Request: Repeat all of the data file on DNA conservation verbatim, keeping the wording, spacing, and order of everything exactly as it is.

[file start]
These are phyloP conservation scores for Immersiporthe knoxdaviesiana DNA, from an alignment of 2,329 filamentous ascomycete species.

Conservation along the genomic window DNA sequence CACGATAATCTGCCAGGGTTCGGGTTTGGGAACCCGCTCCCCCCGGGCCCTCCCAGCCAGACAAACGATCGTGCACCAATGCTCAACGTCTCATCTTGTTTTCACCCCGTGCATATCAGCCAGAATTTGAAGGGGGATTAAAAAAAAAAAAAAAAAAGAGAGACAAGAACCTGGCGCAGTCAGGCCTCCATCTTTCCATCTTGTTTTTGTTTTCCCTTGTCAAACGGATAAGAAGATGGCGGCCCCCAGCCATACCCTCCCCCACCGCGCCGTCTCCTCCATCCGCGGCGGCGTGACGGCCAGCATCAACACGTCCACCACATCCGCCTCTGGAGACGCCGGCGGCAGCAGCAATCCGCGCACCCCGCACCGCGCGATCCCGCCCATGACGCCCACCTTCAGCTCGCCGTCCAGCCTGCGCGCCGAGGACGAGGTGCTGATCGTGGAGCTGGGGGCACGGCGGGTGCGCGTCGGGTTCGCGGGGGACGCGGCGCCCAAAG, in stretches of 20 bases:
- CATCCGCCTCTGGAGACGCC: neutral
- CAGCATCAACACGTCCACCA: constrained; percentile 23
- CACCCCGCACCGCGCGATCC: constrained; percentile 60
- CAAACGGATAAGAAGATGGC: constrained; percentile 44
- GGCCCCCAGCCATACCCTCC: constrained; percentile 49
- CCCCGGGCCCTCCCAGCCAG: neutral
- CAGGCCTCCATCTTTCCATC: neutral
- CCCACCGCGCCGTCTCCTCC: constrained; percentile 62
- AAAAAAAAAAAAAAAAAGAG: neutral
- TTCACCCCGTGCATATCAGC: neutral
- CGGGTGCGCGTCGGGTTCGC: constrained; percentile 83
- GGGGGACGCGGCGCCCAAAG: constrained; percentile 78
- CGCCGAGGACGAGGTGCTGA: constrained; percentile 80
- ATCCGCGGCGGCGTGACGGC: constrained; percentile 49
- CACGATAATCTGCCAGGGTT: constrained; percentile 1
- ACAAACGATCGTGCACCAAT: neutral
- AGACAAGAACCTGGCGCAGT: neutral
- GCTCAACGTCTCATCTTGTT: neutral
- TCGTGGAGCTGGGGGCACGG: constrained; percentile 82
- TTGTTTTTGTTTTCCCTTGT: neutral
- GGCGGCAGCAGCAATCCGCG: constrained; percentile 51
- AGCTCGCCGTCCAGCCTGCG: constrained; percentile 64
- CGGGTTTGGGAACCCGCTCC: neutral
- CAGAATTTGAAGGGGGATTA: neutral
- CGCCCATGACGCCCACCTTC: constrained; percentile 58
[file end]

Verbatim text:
These are phyloP conservation scores for Immersiporthe knoxdaviesiana DNA, from an alignment of 2,329 filamentous ascomycete species.

Conservation along the genomic window DNA sequence CACGATAATCTGCCAGGGTTCGGGTTTGGGAACCCGCTCCCCCCGGGCCCTCCCAGCCAGACAAACGATCGTGCACCAATGCTCAACGTCTCATCTTGTTTTCACCCCGTGCATATCAGCCAGAATTTGAAGGGGGATTAAAAAAAAAAAAAAAAAAGAGAGACAAGAACCTGGCGCAGTCAGGCCTCCATCTTTCCATCTTGTTTTTGTTTTCCCTTGTCAAACGGATAAGAAGATGGCGGCCCCCAGCCATACCCTCCCCCACCGCGCCGTCTCCTCCATCCGCGGCGGCGTGACGGCCAGCATCAACACGTCCACCACATCCGCCTCTGGAGACGCCGGCGGCAGCAGCAATCCGCGCACCCCGCACCGCGCGATCCCGCCCATGACGCCCACCTTCAGCTCGCCGTCCAGCCTGCGCGCCGAGGACGAGGTGCTGATCGTGGAGCTGGGGGCACGGCGGGTGCGCGTCGGGTTCGCGGGGGACGCGGCGCCCAAAG, in stretches of 20 bases:
- CATCCGCCTCTGGAGACGCC: neutral
- CAGCATCAACACGTCCACCA: constrained; percentile 23
- CACCCCGCACCGCGCGATCC: constrained; percentile 60
- CAAACGGATAAGAAGATGGC: constrained; percentile 44
- GGCCCCCAGCCATACCCTCC: constrained; percentile 49
- CCCCGGGCCCTCCCAGCCAG: neutral
- CAGGCCTCCATCTTTCCATC: neutral
- CCCACCGCGCCGTCTCCTCC: constrained; percentile 62
- AAAAAAAAAAAAAAAAAGAG: neutral
- TTCACCCCGTGCATATCAGC: neutral
- CGGGTGCGCGTCGGGTTCGC: constrained; percentile 83
- GGGGGACGCGGCGCCCAAAG: constrained; percentile 78
- CGCCGAGGACGAGGTGCTGA: constrained; percentile 80
- ATCCGCGGCGGCGTGACGGC: constrained; percentile 49
- CACGATAATCTGCCAGGGTT: constrained; percentile 1
- ACAAACGATCGTGCACCAAT: neutral
- AGACAAGAACCTGGCGCAGT: neutral
- GCTCAACGTCTCATCTTGTT: neutral
- TCGTGGAGCTGGGGGCACGG: constrained; percentile 82
- TTGTTTTTGTTTTCCCTTGT: neutral
- GGCGGCAGCAGCAATCCGCG: constrained; percentile 51
- AGCTCGCCGTCCAGCCTGCG: constrained; percentile 64
- CGGGTTTGGGAACCCGCTCC: neutral
- CAGAATTTGAAGGGGGATTA: neutral
- CGCCCATGACGCCCACCTTC: constrained; percentile 58